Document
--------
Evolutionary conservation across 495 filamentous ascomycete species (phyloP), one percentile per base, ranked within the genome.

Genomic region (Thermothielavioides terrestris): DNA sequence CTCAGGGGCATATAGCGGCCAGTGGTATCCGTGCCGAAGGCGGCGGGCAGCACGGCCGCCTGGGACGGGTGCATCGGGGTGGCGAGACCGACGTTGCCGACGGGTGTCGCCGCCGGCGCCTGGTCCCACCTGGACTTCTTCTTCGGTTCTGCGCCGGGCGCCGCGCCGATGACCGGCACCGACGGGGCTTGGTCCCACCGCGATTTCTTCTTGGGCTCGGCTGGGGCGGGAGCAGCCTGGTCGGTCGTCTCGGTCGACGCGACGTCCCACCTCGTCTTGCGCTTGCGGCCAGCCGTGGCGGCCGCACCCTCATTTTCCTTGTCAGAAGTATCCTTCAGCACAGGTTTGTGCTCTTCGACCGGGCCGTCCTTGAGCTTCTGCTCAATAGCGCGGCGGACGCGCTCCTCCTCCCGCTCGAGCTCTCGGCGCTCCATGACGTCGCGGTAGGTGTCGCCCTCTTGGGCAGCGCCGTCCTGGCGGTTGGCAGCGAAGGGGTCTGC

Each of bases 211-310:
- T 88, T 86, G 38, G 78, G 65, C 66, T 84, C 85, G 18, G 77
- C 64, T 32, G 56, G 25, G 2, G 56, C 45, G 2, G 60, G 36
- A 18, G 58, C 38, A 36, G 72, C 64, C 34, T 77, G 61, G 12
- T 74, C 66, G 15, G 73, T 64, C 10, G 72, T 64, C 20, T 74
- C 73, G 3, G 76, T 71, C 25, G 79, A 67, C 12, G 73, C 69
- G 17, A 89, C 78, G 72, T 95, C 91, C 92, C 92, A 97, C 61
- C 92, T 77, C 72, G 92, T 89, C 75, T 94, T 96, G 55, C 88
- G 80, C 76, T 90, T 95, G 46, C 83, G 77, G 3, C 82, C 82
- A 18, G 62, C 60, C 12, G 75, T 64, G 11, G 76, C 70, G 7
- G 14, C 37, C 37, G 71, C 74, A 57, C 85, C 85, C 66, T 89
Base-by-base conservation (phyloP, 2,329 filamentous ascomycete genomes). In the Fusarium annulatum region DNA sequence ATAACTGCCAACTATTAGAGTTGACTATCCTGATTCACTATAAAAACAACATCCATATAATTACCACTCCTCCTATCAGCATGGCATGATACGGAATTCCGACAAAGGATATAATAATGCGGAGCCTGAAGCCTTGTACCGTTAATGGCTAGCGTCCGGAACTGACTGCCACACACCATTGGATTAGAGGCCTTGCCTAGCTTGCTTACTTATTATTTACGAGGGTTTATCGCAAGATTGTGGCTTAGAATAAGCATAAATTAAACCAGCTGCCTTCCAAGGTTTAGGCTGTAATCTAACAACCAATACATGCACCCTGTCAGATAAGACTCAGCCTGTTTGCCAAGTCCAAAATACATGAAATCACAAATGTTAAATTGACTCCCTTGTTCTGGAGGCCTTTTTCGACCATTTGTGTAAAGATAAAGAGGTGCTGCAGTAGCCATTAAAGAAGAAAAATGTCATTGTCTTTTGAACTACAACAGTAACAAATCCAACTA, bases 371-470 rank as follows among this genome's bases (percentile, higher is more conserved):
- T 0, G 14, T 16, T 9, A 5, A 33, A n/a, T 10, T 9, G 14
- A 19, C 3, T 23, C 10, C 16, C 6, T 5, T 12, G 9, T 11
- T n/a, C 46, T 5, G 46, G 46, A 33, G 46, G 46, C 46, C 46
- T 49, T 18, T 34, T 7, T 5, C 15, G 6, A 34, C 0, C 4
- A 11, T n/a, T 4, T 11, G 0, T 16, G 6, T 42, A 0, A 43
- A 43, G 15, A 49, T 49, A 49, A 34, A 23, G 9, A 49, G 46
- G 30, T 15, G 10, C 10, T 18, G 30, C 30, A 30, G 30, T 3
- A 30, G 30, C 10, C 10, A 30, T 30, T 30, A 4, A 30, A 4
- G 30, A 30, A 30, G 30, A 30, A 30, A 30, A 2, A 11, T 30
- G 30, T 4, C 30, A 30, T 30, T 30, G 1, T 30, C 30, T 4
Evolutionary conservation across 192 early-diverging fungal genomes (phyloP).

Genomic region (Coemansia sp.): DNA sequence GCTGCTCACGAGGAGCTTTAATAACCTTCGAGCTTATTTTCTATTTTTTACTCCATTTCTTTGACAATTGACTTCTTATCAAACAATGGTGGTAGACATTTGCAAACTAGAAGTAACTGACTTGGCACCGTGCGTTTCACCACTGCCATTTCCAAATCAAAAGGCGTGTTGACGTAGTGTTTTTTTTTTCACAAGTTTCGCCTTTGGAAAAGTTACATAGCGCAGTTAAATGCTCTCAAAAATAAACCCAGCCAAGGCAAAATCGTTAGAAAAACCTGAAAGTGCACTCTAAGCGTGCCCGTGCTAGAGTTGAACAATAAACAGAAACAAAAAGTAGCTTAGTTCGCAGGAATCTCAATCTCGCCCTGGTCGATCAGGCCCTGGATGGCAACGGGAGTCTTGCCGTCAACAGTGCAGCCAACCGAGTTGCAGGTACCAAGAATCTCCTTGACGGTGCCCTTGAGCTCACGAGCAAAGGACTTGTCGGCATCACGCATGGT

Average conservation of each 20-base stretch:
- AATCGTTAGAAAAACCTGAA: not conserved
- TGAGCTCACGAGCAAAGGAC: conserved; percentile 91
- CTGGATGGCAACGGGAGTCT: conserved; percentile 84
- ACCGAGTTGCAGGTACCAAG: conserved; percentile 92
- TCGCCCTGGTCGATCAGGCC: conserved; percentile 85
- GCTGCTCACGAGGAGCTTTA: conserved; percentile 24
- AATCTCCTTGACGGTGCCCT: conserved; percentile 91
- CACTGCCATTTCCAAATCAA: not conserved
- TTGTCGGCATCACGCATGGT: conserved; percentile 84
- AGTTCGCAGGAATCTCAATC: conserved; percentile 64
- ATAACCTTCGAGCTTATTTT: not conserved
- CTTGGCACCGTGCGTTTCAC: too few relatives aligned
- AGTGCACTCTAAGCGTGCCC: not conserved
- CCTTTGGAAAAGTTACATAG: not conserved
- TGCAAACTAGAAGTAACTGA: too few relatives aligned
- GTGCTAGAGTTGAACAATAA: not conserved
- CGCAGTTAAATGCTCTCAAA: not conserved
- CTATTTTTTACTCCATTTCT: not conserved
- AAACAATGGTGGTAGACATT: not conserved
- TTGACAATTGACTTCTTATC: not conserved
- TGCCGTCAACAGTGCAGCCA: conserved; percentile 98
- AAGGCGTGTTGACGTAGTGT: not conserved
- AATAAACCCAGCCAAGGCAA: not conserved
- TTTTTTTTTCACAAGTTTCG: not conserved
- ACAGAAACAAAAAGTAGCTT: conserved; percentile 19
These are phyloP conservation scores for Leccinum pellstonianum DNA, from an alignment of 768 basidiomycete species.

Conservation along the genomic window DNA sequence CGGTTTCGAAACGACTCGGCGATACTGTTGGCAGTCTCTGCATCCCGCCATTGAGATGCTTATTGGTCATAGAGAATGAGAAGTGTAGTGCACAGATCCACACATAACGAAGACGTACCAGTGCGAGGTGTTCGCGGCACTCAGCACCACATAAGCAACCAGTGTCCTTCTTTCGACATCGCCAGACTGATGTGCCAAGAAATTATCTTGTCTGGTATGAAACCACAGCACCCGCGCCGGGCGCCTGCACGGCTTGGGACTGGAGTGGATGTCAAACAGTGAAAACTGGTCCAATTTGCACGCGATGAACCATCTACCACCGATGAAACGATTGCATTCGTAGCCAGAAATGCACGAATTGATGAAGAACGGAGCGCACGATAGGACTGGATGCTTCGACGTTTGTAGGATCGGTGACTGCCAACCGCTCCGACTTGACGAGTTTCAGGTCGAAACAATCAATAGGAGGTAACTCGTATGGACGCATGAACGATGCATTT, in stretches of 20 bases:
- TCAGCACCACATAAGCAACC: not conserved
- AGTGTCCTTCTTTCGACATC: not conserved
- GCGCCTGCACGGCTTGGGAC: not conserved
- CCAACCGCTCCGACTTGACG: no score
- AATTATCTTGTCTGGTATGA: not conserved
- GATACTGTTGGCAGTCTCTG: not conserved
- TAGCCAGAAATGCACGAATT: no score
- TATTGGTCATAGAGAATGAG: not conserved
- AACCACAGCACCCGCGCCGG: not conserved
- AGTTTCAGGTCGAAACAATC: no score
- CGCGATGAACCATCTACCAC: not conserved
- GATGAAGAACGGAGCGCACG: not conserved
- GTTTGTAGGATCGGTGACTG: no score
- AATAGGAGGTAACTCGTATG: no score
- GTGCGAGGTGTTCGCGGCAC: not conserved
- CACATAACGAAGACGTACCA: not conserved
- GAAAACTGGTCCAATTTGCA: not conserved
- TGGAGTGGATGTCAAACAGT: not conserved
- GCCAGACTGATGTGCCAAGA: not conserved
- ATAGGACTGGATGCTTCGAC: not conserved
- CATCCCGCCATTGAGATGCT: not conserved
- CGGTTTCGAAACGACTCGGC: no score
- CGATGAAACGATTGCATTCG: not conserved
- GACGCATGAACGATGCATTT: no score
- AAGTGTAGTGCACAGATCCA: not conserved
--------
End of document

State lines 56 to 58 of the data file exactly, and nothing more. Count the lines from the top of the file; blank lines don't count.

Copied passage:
- AGTGTCCTTCTTTCGACATC: not conserved
- GCGCCTGCACGGCTTGGGAC: not conserved
- CCAACCGCTCCGACTTGACG: no score